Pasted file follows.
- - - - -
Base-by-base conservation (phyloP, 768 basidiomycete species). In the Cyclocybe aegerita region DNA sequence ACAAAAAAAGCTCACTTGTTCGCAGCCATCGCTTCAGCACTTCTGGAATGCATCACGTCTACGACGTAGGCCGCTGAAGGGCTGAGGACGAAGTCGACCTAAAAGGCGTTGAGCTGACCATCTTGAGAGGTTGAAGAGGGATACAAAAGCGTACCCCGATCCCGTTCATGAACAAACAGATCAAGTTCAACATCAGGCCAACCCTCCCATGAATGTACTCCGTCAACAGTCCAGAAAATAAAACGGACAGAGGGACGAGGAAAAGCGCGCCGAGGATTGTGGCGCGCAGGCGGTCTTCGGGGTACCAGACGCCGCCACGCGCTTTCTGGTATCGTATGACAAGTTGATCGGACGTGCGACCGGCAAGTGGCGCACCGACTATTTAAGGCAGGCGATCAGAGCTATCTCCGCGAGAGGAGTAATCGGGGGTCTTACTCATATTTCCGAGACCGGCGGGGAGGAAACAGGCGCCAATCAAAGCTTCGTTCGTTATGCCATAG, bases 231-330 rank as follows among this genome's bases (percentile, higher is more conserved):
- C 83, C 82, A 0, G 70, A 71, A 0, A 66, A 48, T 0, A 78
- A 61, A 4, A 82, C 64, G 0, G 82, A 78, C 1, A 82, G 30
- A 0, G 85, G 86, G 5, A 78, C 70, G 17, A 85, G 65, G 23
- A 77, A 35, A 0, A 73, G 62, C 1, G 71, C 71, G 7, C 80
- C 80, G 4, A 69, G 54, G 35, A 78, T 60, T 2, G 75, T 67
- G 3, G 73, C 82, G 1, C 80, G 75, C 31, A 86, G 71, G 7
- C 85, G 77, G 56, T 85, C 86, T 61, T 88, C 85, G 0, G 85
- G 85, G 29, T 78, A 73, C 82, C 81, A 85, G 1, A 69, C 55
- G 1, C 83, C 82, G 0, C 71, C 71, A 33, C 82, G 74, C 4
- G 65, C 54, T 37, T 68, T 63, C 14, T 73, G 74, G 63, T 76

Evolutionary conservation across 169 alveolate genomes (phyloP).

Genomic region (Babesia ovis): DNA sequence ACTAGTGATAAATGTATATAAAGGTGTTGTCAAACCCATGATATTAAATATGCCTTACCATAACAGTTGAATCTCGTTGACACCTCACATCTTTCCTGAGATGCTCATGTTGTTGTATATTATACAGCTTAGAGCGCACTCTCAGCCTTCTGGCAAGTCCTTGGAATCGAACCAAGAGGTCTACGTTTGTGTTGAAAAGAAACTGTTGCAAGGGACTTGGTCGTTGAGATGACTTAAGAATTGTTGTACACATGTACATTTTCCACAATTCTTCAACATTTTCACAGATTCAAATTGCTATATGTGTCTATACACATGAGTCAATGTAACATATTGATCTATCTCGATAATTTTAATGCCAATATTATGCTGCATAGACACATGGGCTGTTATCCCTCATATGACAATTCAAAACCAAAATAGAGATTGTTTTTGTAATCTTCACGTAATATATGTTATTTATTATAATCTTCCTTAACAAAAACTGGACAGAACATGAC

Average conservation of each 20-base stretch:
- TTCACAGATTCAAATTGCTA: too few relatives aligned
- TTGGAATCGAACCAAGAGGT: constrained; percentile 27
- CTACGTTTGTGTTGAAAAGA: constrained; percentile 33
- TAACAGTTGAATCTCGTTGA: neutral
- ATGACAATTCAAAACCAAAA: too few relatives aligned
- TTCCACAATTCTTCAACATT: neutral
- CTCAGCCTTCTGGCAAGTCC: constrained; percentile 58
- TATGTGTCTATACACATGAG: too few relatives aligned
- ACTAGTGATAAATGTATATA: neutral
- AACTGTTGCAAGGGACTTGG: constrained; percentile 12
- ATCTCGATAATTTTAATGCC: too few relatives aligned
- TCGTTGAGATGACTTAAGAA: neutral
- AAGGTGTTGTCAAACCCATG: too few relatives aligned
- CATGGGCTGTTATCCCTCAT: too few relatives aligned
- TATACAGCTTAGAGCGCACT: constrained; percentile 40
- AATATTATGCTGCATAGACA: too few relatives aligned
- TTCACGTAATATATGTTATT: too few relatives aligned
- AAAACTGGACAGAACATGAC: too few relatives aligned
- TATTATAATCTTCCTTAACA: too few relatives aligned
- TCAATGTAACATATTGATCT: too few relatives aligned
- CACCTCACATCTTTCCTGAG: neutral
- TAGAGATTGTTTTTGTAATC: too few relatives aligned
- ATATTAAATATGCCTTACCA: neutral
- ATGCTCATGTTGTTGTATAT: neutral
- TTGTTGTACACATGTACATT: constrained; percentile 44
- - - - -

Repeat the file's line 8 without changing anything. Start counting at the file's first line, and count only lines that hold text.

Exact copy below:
- C 85, G 77, G 56, T 85, C 86, T 61, T 88, C 85, G 0, G 85